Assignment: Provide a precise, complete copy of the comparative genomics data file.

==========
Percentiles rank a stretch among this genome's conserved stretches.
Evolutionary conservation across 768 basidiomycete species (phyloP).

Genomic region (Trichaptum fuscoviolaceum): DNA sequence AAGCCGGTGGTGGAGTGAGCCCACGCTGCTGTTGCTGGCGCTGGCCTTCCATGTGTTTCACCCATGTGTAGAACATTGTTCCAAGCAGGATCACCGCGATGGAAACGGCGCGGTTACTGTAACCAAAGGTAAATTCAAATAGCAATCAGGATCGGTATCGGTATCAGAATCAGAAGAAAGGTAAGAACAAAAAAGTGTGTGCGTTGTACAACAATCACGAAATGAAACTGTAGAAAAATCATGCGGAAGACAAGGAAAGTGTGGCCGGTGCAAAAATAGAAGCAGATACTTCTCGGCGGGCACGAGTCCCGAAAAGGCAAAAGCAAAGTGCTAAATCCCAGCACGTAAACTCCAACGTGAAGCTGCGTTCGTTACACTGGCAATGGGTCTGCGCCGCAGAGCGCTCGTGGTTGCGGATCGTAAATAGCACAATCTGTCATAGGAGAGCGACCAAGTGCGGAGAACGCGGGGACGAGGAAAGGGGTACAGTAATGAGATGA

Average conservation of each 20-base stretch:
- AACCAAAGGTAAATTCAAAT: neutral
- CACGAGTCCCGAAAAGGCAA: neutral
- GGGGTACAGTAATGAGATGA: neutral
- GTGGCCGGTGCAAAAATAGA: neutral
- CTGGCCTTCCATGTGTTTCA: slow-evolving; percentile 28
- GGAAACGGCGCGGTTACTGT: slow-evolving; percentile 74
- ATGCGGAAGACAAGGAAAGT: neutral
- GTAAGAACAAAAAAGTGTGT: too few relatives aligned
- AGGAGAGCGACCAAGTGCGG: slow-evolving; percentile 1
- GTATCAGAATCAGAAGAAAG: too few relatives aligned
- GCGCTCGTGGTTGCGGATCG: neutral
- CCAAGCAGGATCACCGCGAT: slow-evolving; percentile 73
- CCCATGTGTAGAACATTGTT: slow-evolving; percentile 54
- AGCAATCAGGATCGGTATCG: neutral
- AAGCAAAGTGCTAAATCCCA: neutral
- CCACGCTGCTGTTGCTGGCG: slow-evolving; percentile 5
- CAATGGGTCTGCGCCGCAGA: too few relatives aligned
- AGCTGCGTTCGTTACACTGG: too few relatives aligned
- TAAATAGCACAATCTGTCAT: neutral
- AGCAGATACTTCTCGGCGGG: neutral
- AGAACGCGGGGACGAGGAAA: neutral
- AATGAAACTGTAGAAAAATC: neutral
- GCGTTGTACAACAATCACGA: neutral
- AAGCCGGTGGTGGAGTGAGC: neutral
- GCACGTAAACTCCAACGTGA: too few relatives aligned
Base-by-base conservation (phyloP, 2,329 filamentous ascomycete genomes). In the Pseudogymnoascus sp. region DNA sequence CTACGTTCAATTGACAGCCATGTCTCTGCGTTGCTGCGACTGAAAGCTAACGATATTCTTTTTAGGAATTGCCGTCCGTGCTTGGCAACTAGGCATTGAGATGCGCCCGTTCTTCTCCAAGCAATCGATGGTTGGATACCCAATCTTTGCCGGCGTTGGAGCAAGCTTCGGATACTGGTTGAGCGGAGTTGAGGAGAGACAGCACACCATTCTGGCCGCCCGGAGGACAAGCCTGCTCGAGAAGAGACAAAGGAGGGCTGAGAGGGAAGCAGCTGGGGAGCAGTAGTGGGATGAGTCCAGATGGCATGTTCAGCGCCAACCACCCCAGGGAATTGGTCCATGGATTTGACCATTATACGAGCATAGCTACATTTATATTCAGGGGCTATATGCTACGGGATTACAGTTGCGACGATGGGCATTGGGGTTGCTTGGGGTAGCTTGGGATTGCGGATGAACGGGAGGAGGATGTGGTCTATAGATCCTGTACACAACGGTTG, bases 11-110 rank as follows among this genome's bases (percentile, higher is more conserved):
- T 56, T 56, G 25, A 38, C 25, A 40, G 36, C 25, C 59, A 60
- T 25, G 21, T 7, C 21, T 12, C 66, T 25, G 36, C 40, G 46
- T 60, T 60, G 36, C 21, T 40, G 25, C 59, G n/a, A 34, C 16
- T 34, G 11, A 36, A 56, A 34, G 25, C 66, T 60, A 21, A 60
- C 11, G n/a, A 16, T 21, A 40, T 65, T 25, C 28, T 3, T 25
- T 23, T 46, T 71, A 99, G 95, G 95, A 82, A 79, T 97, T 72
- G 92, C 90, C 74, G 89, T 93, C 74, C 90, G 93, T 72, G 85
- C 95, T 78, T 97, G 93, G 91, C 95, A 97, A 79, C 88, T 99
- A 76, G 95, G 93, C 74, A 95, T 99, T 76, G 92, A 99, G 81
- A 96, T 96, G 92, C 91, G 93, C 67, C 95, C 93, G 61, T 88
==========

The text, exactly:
Percentiles rank a stretch among this genome's conserved stretches.
Evolutionary conservation across 768 basidiomycete species (phyloP).

Genomic region (Trichaptum fuscoviolaceum): DNA sequence AAGCCGGTGGTGGAGTGAGCCCACGCTGCTGTTGCTGGCGCTGGCCTTCCATGTGTTTCACCCATGTGTAGAACATTGTTCCAAGCAGGATCACCGCGATGGAAACGGCGCGGTTACTGTAACCAAAGGTAAATTCAAATAGCAATCAGGATCGGTATCGGTATCAGAATCAGAAGAAAGGTAAGAACAAAAAAGTGTGTGCGTTGTACAACAATCACGAAATGAAACTGTAGAAAAATCATGCGGAAGACAAGGAAAGTGTGGCCGGTGCAAAAATAGAAGCAGATACTTCTCGGCGGGCACGAGTCCCGAAAAGGCAAAAGCAAAGTGCTAAATCCCAGCACGTAAACTCCAACGTGAAGCTGCGTTCGTTACACTGGCAATGGGTCTGCGCCGCAGAGCGCTCGTGGTTGCGGATCGTAAATAGCACAATCTGTCATAGGAGAGCGACCAAGTGCGGAGAACGCGGGGACGAGGAAAGGGGTACAGTAATGAGATGA

Average conservation of each 20-base stretch:
- AACCAAAGGTAAATTCAAAT: neutral
- CACGAGTCCCGAAAAGGCAA: neutral
- GGGGTACAGTAATGAGATGA: neutral
- GTGGCCGGTGCAAAAATAGA: neutral
- CTGGCCTTCCATGTGTTTCA: slow-evolving; percentile 28
- GGAAACGGCGCGGTTACTGT: slow-evolving; percentile 74
- ATGCGGAAGACAAGGAAAGT: neutral
- GTAAGAACAAAAAAGTGTGT: too few relatives aligned
- AGGAGAGCGACCAAGTGCGG: slow-evolving; percentile 1
- GTATCAGAATCAGAAGAAAG: too few relatives aligned
- GCGCTCGTGGTTGCGGATCG: neutral
- CCAAGCAGGATCACCGCGAT: slow-evolving; percentile 73
- CCCATGTGTAGAACATTGTT: slow-evolving; percentile 54
- AGCAATCAGGATCGGTATCG: neutral
- AAGCAAAGTGCTAAATCCCA: neutral
- CCACGCTGCTGTTGCTGGCG: slow-evolving; percentile 5
- CAATGGGTCTGCGCCGCAGA: too few relatives aligned
- AGCTGCGTTCGTTACACTGG: too few relatives aligned
- TAAATAGCACAATCTGTCAT: neutral
- AGCAGATACTTCTCGGCGGG: neutral
- AGAACGCGGGGACGAGGAAA: neutral
- AATGAAACTGTAGAAAAATC: neutral
- GCGTTGTACAACAATCACGA: neutral
- AAGCCGGTGGTGGAGTGAGC: neutral
- GCACGTAAACTCCAACGTGA: too few relatives aligned
Base-by-base conservation (phyloP, 2,329 filamentous ascomycete genomes). In the Pseudogymnoascus sp. region DNA sequence CTACGTTCAATTGACAGCCATGTCTCTGCGTTGCTGCGACTGAAAGCTAACGATATTCTTTTTAGGAATTGCCGTCCGTGCTTGGCAACTAGGCATTGAGATGCGCCCGTTCTTCTCCAAGCAATCGATGGTTGGATACCCAATCTTTGCCGGCGTTGGAGCAAGCTTCGGATACTGGTTGAGCGGAGTTGAGGAGAGACAGCACACCATTCTGGCCGCCCGGAGGACAAGCCTGCTCGAGAAGAGACAAAGGAGGGCTGAGAGGGAAGCAGCTGGGGAGCAGTAGTGGGATGAGTCCAGATGGCATGTTCAGCGCCAACCACCCCAGGGAATTGGTCCATGGATTTGACCATTATACGAGCATAGCTACATTTATATTCAGGGGCTATATGCTACGGGATTACAGTTGCGACGATGGGCATTGGGGTTGCTTGGGGTAGCTTGGGATTGCGGATGAACGGGAGGAGGATGTGGTCTATAGATCCTGTACACAACGGTTG, bases 11-110 rank as follows among this genome's bases (percentile, higher is more conserved):
- T 56, T 56, G 25, A 38, C 25, A 40, G 36, C 25, C 59, A 60
- T 25, G 21, T 7, C 21, T 12, C 66, T 25, G 36, C 40, G 46
- T 60, T 60, G 36, C 21, T 40, G 25, C 59, G n/a, A 34, C 16
- T 34, G 11, A 36, A 56, A 34, G 25, C 66, T 60, A 21, A 60
- C 11, G n/a, A 16, T 21, A 40, T 65, T 25, C 28, T 3, T 25
- T 23, T 46, T 71, A 99, G 95, G 95, A 82, A 79, T 97, T 72
- G 92, C 90, C 74, G 89, T 93, C 74, C 90, G 93, T 72, G 85
- C 95, T 78, T 97, G 93, G 91, C 95, A 97, A 79, C 88, T 99
- A 76, G 95, G 93, C 74, A 95, T 99, T 76, G 92, A 99, G 81
- A 96, T 96, G 92, C 91, G 93, C 67, C 95, C 93, G 61, T 88